Table 1

Footwear selection list of the 45 most often puchased footwear models worn by city workers. The brand name and footwear name is listed and each footwear type is represented with an ID number

IDBrandFootwearIDBrandFootwear
1SideWinderBTT - 63023Original S.W.A.T.Classic 6′′ - 2261 -
2Mellow WalkMaddy - 44604924Original S.W.A.T.Classic 9′′ SZ Safety – 2252
3CATKitson - 30410425Reebok WorkArion - IB4501
4Mellow WalkMaddy - 42504926Mellow WalkQuentin - 547049
5TimberlandPowertrain - 9266127SidewinderDetroit Low - 488
6BlundstoneGreen Patch - 16328Mellow WalkQuentin – 550049
7SidewinderBTT - 61829CofraLeader - Cofra 426
8SidewinderDominator - 880130TimberlandResistor – 90660
9SidewinderSven - 662031RockportMore Energy – IR6635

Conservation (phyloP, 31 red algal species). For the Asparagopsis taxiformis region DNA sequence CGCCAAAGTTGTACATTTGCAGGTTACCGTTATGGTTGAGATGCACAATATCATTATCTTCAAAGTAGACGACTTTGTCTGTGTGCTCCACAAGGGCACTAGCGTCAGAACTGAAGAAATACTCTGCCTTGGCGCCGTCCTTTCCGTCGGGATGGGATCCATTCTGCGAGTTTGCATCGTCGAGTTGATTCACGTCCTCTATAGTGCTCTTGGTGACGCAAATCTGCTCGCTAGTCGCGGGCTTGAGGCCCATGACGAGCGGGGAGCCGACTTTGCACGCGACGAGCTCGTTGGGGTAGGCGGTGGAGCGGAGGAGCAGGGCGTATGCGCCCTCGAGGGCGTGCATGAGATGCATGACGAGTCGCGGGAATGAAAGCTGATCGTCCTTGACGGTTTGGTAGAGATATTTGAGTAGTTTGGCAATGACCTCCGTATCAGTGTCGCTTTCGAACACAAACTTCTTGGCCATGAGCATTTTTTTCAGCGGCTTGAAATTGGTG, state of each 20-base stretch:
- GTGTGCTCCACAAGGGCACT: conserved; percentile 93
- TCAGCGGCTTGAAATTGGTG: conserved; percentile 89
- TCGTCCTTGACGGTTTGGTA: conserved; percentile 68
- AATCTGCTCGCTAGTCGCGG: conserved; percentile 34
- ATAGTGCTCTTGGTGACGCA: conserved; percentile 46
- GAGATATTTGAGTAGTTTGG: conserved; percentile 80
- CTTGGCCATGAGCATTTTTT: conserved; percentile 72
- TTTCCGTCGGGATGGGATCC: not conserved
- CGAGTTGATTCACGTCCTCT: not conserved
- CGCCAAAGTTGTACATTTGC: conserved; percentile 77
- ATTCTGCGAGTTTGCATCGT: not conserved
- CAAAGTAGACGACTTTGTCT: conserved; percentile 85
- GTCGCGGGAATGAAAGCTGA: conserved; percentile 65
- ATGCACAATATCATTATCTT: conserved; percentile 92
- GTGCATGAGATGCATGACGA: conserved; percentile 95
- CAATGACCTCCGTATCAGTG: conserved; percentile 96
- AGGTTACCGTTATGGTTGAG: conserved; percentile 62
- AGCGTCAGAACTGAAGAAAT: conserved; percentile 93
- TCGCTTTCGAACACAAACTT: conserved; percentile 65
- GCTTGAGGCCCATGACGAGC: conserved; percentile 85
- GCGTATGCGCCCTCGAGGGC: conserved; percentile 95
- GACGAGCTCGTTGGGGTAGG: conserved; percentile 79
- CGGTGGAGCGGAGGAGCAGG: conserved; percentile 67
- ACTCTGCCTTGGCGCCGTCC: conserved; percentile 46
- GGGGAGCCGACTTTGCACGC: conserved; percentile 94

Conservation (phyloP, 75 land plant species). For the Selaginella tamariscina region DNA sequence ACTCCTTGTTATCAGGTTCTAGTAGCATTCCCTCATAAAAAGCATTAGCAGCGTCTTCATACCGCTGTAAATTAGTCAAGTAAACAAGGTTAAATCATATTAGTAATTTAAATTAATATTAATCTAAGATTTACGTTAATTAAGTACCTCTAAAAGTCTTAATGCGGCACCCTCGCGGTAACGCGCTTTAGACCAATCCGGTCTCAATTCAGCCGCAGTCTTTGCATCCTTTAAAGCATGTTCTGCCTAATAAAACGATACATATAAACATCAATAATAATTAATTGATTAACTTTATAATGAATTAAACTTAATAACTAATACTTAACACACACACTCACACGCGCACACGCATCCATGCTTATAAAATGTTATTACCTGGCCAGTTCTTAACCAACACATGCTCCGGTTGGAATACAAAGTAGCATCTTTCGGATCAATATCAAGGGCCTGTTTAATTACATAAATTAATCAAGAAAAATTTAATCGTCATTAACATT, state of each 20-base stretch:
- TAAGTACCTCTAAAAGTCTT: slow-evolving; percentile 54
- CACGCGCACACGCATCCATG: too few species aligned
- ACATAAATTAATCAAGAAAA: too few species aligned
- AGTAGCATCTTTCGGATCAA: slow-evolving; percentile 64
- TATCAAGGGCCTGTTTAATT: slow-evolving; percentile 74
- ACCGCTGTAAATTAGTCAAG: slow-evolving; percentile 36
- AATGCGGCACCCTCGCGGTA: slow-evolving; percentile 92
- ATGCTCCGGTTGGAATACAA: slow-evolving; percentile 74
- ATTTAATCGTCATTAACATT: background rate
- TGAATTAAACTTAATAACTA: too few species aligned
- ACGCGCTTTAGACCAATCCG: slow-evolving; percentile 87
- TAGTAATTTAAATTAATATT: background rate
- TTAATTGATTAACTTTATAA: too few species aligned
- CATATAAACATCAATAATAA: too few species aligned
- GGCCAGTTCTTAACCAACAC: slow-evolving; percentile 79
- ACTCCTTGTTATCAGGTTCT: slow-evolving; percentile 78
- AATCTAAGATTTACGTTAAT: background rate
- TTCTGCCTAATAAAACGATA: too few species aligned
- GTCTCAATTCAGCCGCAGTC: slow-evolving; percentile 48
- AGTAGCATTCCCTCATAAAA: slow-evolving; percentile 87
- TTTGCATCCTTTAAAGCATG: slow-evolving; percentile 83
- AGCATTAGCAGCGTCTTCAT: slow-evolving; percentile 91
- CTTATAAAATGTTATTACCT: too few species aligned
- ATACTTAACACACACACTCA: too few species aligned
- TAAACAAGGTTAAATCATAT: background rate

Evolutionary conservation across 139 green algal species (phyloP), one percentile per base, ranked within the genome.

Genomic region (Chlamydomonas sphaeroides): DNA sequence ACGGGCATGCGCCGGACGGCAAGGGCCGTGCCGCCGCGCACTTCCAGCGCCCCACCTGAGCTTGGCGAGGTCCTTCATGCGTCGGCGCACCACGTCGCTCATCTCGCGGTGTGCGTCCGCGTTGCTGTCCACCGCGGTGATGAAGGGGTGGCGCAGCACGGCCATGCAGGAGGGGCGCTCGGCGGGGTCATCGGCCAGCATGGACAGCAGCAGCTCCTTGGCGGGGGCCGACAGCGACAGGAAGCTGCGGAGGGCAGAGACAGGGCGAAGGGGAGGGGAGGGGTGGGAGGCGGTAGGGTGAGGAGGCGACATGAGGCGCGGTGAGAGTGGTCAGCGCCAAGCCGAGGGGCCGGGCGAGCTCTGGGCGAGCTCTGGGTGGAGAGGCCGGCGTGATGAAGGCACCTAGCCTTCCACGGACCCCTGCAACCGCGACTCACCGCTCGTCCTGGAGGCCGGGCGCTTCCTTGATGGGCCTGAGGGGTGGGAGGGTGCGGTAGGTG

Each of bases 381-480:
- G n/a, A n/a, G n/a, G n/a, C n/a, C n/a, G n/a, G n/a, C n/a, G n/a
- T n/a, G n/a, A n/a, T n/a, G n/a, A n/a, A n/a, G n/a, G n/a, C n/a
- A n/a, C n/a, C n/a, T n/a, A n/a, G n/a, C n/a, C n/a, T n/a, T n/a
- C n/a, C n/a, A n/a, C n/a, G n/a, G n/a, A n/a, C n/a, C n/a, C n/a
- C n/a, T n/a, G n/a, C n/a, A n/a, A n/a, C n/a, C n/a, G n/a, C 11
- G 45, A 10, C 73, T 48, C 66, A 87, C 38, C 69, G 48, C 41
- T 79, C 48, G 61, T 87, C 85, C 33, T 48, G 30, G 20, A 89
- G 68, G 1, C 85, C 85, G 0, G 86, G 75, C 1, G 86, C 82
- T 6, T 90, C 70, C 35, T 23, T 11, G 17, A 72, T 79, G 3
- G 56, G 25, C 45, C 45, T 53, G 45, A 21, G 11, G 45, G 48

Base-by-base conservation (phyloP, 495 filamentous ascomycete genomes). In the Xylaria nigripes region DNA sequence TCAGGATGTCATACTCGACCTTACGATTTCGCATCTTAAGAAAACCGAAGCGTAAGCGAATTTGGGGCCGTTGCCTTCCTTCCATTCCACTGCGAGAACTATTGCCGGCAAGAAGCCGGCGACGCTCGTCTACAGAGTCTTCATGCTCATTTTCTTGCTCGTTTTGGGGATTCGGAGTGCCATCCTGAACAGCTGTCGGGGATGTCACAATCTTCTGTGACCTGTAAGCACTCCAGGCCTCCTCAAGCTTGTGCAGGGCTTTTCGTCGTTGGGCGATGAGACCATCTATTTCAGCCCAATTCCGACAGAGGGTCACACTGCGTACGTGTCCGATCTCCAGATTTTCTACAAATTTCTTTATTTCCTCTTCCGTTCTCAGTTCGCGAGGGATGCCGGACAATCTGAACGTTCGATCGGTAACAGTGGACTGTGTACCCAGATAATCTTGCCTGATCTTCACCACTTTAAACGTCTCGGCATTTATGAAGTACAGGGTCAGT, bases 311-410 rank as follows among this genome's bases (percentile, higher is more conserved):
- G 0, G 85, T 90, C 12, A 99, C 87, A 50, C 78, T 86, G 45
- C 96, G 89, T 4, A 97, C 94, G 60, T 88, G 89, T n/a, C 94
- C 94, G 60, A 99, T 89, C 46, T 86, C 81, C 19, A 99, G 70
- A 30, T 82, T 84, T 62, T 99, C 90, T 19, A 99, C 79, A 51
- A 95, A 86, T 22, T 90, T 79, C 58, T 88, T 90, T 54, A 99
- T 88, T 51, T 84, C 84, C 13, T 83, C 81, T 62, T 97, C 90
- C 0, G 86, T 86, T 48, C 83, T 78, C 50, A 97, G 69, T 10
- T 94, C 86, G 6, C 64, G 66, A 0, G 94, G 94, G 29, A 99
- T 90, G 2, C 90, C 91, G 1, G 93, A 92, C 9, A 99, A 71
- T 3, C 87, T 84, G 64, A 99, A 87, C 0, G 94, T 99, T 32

10TimberlandBoonDock - 8964532Mellow WalkQuentin – 570049
11BaffinTitan - 235903433TimberlandHyperion - 92642
12ActonPropulsion - A90621234MagnumStealth Force - 5319
13ViperBelmont - 913BLK35SidewinderOvertime - 1658-010
14Mellow WalkJack - 55603936ViperSelby - 9874-6
15BaffinWhiteHorse - 855701937MagnumStealth Force - 5320
16TimberlandBoonDock - 91631 -38TimberlandRatchet – 39077
17Sidewinder886739TerraAlbany – 835235
18WolverineStud - 4780340ActonCannonball - A907611
19Mellow WalkJack - 55403941RoyerM.O.A.B 10-8620.
20ViperBrentwood - 9892BLK42RoyerDLX 10-9900
21SidewinderVancush - 40143SidewinderTurbo – 8502
22TerraSpider - 60811544ActonA9067-12
45WolverineGlacier CSA Waterproof 19303

2.2WinterLab setup